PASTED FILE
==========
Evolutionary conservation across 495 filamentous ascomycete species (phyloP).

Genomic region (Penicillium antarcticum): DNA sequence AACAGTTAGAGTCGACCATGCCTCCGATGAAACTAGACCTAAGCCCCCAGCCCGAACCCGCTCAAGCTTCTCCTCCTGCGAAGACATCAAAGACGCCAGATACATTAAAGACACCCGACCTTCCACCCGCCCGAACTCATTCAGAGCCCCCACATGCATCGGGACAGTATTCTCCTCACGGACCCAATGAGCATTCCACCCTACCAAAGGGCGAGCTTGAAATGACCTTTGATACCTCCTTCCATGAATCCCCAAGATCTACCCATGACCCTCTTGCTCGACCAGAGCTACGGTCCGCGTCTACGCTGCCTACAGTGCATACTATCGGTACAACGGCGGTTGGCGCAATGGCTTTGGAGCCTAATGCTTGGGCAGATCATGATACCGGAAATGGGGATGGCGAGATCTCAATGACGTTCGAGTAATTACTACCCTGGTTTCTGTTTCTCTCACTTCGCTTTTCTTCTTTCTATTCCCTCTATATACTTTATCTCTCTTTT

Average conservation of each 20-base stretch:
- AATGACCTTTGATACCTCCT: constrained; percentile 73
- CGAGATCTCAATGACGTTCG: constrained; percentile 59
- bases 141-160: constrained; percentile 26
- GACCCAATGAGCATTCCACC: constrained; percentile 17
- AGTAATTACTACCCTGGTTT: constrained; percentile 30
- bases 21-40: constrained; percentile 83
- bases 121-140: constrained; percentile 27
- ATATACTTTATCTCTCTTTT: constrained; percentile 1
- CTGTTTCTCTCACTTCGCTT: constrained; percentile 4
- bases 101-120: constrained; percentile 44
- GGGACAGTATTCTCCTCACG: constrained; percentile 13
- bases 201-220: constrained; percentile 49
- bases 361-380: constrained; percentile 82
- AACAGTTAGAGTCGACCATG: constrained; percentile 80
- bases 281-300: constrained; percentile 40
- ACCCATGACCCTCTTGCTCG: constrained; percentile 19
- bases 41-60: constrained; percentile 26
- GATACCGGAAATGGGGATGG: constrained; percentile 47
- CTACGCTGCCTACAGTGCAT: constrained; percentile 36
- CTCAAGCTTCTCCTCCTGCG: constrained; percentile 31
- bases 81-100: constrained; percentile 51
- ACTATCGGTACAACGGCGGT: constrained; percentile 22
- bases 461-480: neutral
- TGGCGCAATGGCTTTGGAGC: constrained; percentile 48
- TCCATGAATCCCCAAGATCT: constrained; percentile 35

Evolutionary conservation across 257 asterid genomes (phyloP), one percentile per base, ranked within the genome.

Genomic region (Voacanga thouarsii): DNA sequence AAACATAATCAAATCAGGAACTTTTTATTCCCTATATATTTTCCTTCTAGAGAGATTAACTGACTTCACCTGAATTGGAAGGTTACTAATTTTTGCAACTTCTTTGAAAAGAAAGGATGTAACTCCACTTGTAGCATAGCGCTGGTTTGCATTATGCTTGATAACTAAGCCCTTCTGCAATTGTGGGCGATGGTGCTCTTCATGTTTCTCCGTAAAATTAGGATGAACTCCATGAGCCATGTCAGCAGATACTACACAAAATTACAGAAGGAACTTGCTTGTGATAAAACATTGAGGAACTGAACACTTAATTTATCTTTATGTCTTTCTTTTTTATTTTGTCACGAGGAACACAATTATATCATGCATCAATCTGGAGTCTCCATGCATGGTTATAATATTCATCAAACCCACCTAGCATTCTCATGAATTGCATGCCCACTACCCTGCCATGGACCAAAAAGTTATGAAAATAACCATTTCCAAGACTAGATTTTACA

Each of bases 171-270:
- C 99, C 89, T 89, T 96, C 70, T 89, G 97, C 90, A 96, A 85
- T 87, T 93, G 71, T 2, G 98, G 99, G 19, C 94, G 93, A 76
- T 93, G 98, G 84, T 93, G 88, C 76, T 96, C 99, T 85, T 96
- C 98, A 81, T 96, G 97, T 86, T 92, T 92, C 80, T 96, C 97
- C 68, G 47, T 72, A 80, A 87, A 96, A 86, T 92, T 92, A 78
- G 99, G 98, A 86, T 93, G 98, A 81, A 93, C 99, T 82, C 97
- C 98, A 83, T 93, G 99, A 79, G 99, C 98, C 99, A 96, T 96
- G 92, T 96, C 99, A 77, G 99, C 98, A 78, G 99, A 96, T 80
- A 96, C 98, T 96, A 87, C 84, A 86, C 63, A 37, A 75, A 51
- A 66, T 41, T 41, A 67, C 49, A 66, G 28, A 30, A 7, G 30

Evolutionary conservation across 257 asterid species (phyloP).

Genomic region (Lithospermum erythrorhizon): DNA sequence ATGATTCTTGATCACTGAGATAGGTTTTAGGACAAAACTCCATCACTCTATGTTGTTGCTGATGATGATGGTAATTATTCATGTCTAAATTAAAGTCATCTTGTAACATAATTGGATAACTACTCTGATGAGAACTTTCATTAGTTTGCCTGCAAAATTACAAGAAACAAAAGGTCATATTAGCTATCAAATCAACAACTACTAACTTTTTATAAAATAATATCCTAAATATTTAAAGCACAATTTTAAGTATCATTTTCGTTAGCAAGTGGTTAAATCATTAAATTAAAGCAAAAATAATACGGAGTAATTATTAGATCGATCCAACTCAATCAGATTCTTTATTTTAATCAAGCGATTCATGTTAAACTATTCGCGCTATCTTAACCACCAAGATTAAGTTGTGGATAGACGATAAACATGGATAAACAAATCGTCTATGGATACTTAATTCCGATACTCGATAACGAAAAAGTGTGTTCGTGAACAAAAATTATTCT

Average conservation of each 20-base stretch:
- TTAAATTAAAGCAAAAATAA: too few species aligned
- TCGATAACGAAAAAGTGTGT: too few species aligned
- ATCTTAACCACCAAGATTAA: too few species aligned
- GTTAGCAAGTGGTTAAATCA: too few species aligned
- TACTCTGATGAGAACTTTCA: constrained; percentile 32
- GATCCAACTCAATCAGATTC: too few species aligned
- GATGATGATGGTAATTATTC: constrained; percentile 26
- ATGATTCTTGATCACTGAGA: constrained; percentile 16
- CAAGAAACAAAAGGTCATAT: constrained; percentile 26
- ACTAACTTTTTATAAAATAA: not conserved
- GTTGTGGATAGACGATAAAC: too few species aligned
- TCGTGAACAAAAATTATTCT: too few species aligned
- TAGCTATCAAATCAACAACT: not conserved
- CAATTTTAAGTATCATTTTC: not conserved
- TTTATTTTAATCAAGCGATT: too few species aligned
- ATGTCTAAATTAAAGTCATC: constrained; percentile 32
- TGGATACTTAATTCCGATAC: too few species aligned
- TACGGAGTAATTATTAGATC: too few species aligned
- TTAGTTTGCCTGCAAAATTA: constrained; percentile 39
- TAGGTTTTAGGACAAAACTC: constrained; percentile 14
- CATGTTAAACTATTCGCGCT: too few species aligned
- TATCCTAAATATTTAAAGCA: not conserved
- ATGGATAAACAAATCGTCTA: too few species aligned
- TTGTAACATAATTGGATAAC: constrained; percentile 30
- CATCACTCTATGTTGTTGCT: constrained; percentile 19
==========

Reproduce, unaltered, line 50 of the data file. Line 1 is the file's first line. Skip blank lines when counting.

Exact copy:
- GATCCAACTCAATCAGATTC: too few species aligned